FanDuel - WFBC

November 08, 2012

NCAA Calls Bumper-Sticker Buyer a Booster: Two Indiana freshmen will be suspended for nine games this season because the wife of Mark Adams, their former AAU coach and legal guardian, bought $185 in bumper stickers from the school from 1986 to 1992. That makes Adams a booster in the NCAA's eyes and his money spent supporting Peter Jurkin and Hanner Mosquera-Parea an improper expense. The NCAA wrote in a letter to the school, "Despite the minimal nature of Mr. Adams' donations, and the fact that the last donation he made was more than 15 years before he provided expenses to a prospective student-athlete who enrolled at the institution, Mr. Adams must be considered a representative of the institution's athletics interests."

posted by rcade to basketball at 11:36 AM - 15 comments

That is.... uh, what's that word I'm trying to think of, oh yeah, Fucked!

posted by tommytrump at 12:01 PM on November 08

Umm ... which would render hundreds, if not thousands, of fans at every institution a booster? Granted, few of them would adopt a player, but still ... the shame here is the guys get screwed and he appears to get off scot-free.

posted by jjzucal at 01:03 PM on November 08

Bumper stickers ... Lucky she hadn't been caught wearing a Hoosiers t-shirt, the players would be permanently prohibited from competition.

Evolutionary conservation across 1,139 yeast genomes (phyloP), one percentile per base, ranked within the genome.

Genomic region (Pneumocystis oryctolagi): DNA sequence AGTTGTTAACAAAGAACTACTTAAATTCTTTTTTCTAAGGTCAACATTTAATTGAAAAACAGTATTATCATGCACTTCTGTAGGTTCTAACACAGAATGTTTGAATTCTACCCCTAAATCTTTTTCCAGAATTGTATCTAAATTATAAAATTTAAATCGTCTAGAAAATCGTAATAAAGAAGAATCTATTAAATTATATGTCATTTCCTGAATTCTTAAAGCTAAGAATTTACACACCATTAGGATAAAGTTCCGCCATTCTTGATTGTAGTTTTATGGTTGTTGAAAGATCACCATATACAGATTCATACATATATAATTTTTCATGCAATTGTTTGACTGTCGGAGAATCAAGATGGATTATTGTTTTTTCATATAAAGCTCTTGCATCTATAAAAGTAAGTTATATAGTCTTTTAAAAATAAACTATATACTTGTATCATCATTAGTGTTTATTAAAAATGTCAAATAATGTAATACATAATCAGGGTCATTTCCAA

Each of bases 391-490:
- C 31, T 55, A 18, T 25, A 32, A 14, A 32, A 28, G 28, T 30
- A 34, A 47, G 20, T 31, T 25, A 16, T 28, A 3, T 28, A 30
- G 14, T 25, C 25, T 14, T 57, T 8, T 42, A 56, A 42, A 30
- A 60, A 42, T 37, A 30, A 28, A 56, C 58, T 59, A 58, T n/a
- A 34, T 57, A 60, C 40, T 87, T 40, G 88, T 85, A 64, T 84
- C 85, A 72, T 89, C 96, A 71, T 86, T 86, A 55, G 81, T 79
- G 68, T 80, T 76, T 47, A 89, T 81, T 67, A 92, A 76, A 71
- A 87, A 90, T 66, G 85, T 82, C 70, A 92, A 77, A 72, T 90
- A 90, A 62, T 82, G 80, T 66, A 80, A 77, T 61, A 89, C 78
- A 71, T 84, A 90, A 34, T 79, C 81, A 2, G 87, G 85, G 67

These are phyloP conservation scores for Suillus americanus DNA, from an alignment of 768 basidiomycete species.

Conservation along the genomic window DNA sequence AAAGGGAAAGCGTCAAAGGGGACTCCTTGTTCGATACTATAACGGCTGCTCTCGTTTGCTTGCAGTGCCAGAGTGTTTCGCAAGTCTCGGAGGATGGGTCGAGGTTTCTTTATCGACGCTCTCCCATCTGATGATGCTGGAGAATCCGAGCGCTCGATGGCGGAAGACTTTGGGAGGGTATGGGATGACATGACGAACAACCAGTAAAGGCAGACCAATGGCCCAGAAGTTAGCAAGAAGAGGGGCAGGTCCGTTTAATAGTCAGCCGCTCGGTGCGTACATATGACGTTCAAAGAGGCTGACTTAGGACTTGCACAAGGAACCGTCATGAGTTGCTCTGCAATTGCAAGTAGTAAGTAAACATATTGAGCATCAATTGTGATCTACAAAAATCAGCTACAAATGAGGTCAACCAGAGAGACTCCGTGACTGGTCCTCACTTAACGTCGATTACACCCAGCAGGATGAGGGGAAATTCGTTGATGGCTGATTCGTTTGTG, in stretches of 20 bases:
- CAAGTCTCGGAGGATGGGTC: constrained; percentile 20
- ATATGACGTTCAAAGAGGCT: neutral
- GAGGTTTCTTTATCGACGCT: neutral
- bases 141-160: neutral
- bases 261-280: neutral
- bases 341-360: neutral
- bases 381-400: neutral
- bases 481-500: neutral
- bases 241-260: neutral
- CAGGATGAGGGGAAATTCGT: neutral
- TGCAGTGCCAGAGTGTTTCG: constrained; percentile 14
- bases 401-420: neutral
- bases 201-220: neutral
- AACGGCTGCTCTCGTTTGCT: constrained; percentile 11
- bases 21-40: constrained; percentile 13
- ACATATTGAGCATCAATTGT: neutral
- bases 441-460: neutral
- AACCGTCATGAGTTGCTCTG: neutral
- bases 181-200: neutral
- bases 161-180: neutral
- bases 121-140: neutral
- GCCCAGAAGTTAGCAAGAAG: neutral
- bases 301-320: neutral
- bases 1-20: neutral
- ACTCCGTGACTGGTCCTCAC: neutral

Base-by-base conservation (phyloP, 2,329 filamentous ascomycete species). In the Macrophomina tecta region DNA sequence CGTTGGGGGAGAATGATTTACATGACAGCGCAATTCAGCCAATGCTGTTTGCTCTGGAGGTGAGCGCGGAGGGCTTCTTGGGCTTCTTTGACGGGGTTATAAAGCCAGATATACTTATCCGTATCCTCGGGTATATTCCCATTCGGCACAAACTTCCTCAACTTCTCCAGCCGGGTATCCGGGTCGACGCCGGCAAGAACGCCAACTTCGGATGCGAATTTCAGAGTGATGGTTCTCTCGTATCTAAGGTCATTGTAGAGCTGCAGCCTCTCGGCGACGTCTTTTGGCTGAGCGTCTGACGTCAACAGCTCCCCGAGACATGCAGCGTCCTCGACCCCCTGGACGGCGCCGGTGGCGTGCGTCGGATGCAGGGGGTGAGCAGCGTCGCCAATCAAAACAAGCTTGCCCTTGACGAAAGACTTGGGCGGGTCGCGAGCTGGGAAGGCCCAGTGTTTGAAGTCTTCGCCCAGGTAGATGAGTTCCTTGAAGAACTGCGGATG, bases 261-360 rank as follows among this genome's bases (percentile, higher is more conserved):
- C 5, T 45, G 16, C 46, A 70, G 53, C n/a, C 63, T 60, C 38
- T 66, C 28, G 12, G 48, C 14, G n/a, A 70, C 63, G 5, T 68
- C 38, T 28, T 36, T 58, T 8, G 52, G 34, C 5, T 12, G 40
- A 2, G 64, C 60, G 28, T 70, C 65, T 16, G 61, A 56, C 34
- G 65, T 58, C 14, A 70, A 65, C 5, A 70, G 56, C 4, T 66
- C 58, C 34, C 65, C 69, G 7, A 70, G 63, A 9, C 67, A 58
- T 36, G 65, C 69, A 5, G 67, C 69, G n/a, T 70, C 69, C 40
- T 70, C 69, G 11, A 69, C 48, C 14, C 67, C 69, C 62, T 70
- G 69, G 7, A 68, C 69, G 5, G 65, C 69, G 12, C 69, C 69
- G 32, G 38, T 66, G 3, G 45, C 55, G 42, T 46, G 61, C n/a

Yet schools in the ACC are permitted to have players accepting $60K plus interest free loans. And the guy in the blue grass state runs an NBA d-league program sponsored by Nike where attending class is optional.

posted by cixelsyd at 01:11 PM on November 08

This is typical of the bullshit the NCAA is always pulling with Indiana basketball. They come down harder on Indiana than any other school in the country, meanwhile coaches like Calipari have their hands dirty with shady recruiters and nothing is done. Maybe IU should just sue the NCAA over this nonsense. This is one of the few times I would be in favor of a lawsuit.

posted by insomnyuk at 01:17 PM on November 08

So, to stretch that to its logical limit, if I, a Miami University alumnus with a Miami University sticker on my car (I paid $3.50 for it), was to see a Miami hockey player in a bar in the offseason, can I not buy him a beer? I think it would be an improper benefit from a booster, right?

posted by tahoemoj at 01:24 PM on November 08

tahoemoj: I think there is a bit of a difference between buying a kid a beer at a bar, and providing room/board/food/spending money as a legal guardian.

I don't agree with the overall ruling, but once you (somehow) answer "yes" to "Are they the definition of a booster?", then it become pretty easy to finish with "They broke the rules."

posted by grum@work at 03:22 PM on November 08

So then what's the difference? I, through buying a Miami Hockey sticker, now fit the definition of a "booster", no? And through purchasing a beverage (let's say non-alcoholoc) for that student athlete, I am providing "food" for that student athlete, no? Why is it not then pretty easy to finish with "They broke the rules"?

This isn't to get into an argument over the magnitude of wrong, it's just to reinforce the absurdity of the NCAA's ruling. If you're not going to consider the magnitude of the infraction, then it is black and white, as the NCAA states in its ruling. It uses words and phrases like "despite" the insignificance of the infraction, and "nonetheless" to justify the militant adherence to the black letter law, rather than rationally considering the ridiculousness of its ruling.

posted by tahoemoj at 03:45 PM on November 08